investments provide us with high average annual returns and instant diversification. The key is to hold them for the long term. The kids regularly invest in those investment vehicles now. My goal is to try to convince them that even if they stop investing in the ETFs and index funds by the time they are 18, they must leave the money in the investment account, so that it can continue to earn them compound interest, and they can retire millionaires.
Currently a small portion of my kids portfolios is invested in Bitcoin. Bitcoin is the only crypto currency that I feel comfortable investing in at the moment. We are investing for the long term, so its volatility is not bothersome to us. Other than Bitcoin, we are considering investing in Ethereum. According to my son, Ethereum is used as a form of payment for NFTs. I did not know this about Ethereum. I have not had a chance to research this information and form an opinion about it, but what is great is that my son came to me with
this information and presented his reasoning why he believes that Ethereum would be a good investment in the long term as NFTs are becoming increasingly popular. This just proves that kids can learn about investing. Soon I will do a post about investing in crypto on behalf of kids and I will share everything that we are doing.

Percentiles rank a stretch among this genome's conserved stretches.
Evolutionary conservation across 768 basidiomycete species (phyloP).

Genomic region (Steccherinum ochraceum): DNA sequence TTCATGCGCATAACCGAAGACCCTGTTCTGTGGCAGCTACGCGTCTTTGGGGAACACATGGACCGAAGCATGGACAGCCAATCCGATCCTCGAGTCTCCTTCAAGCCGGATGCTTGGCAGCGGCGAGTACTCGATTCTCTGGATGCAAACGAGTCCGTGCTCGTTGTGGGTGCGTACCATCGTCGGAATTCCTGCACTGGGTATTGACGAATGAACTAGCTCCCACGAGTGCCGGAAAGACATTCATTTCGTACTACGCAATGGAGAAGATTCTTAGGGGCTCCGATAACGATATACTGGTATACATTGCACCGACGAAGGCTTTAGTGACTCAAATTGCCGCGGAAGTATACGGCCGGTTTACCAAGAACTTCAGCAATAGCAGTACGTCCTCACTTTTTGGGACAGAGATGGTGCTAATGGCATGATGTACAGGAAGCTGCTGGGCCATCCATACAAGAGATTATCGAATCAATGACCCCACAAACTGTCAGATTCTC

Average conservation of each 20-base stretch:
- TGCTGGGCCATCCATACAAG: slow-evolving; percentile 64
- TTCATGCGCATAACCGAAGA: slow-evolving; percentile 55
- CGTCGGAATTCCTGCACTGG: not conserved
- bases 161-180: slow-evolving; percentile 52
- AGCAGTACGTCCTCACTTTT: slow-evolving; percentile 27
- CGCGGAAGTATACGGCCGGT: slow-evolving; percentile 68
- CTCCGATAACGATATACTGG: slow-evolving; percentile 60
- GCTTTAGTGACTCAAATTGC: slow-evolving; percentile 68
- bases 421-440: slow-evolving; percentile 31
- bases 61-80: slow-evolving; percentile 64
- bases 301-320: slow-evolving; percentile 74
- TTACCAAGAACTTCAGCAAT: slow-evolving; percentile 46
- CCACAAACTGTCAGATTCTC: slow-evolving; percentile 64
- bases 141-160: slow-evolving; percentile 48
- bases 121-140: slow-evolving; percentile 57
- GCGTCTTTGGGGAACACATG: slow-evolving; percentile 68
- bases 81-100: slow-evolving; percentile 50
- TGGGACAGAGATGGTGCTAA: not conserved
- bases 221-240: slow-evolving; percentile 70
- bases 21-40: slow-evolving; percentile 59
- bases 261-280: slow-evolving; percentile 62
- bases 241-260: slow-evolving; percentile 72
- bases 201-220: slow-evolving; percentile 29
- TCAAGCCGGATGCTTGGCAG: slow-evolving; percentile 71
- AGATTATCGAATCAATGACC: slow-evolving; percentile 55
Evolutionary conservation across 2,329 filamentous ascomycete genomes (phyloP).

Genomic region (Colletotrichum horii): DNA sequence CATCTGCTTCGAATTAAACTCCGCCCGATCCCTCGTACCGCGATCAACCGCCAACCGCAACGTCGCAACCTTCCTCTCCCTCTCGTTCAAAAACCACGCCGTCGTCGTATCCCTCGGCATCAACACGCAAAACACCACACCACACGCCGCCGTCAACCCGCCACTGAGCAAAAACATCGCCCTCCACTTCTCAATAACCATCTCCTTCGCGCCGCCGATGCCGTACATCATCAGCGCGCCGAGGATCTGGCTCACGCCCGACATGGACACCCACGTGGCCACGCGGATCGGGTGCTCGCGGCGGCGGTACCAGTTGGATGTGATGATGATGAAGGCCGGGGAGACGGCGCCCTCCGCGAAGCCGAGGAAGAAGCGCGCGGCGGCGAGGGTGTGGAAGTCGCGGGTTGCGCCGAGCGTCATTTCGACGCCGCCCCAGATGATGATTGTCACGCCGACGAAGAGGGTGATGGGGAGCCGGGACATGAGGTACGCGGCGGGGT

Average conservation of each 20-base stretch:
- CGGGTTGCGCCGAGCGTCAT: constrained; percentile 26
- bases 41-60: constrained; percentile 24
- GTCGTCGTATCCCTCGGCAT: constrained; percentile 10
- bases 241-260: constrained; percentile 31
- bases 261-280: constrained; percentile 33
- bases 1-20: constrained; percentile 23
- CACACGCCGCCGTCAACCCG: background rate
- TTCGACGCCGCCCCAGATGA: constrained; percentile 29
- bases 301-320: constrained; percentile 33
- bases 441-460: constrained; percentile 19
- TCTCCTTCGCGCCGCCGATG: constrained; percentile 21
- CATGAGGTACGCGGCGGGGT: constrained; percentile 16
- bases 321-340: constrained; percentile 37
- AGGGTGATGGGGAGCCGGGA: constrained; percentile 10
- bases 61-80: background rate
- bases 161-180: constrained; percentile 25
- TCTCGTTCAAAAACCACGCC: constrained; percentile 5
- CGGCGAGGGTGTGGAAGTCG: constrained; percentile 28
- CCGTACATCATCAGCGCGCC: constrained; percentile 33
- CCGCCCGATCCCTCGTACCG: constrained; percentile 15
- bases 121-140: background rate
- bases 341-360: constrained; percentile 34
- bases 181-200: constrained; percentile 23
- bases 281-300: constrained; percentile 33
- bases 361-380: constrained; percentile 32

Some of the ETFs that my kids own pay dividends. However, my children want to invest more in dividend ETFs and index funds. At first, I could not understand why. I explained to them that people who are looking for regular streams of income (such as dividends) and less risk/volatility are usually retirees. I was explaining to them that our goal is to invest on their behalf for the long term and benefit from the increase in the stock price over time.
They explained to me that they want to invest in dividend ETFs and index funds, because they are looking for dividend income to finance their lifestyles. In particular, they are hoping to finance their first vehicle expenses with their dividend income. I thought that it was really interesting that my kids were getting these ideas. I wish I were part of some Wealthy Kids Investment Club when I was their age, so that my horizons were broadened by learning about potential opportunities.
I have some ideas how I can help them crystallize a part of their dreams of financing their car expenses with their dividend income. I hope to put those wheels in motion soon, and share them with you in case you want to do something similar with your child.
I hope that you found this post helpful. I have been very transparent with you and shared our kids’ investment journey. Just a friendly reminder that none of this is investment advice. If you do not know how to invest, please contact a professional investment advisor. If you would like to learn why I love investing in ETFs and index funds, check out this post as you may find it helpful. If you would like to learn how to invest, please check out my Wealthy Kids Investment Club. For just $8 per month, your whole family can learn about investing.